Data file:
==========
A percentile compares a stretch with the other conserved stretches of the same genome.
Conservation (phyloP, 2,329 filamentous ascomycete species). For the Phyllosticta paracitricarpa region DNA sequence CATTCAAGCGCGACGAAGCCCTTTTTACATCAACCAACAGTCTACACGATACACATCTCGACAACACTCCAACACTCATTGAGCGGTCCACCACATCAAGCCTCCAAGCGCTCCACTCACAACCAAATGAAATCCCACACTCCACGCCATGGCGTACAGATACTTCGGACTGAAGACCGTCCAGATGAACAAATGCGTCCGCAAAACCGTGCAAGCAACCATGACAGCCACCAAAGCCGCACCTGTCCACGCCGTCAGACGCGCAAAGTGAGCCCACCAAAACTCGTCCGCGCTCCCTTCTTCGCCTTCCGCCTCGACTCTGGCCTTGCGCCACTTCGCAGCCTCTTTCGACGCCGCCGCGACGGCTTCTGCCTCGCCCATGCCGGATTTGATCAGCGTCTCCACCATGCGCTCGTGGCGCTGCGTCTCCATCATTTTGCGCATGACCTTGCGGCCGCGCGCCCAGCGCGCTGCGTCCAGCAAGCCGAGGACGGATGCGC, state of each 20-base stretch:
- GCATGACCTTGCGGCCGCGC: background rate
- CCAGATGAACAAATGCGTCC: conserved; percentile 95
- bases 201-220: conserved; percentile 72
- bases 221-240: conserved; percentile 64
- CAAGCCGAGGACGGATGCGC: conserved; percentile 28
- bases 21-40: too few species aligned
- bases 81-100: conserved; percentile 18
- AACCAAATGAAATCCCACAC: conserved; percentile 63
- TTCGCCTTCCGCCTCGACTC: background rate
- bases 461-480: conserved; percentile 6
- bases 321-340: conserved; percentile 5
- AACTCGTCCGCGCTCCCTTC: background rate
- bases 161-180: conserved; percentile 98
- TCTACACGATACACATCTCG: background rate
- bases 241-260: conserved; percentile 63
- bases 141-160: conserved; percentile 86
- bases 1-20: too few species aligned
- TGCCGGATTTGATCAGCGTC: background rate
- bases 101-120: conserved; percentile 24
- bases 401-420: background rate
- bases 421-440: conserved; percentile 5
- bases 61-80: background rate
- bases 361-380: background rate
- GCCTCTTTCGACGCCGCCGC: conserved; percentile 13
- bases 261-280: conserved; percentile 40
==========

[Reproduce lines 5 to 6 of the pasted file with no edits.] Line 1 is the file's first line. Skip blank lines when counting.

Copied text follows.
- bases 201-220: conserved; percentile 72
- bases 221-240: conserved; percentile 64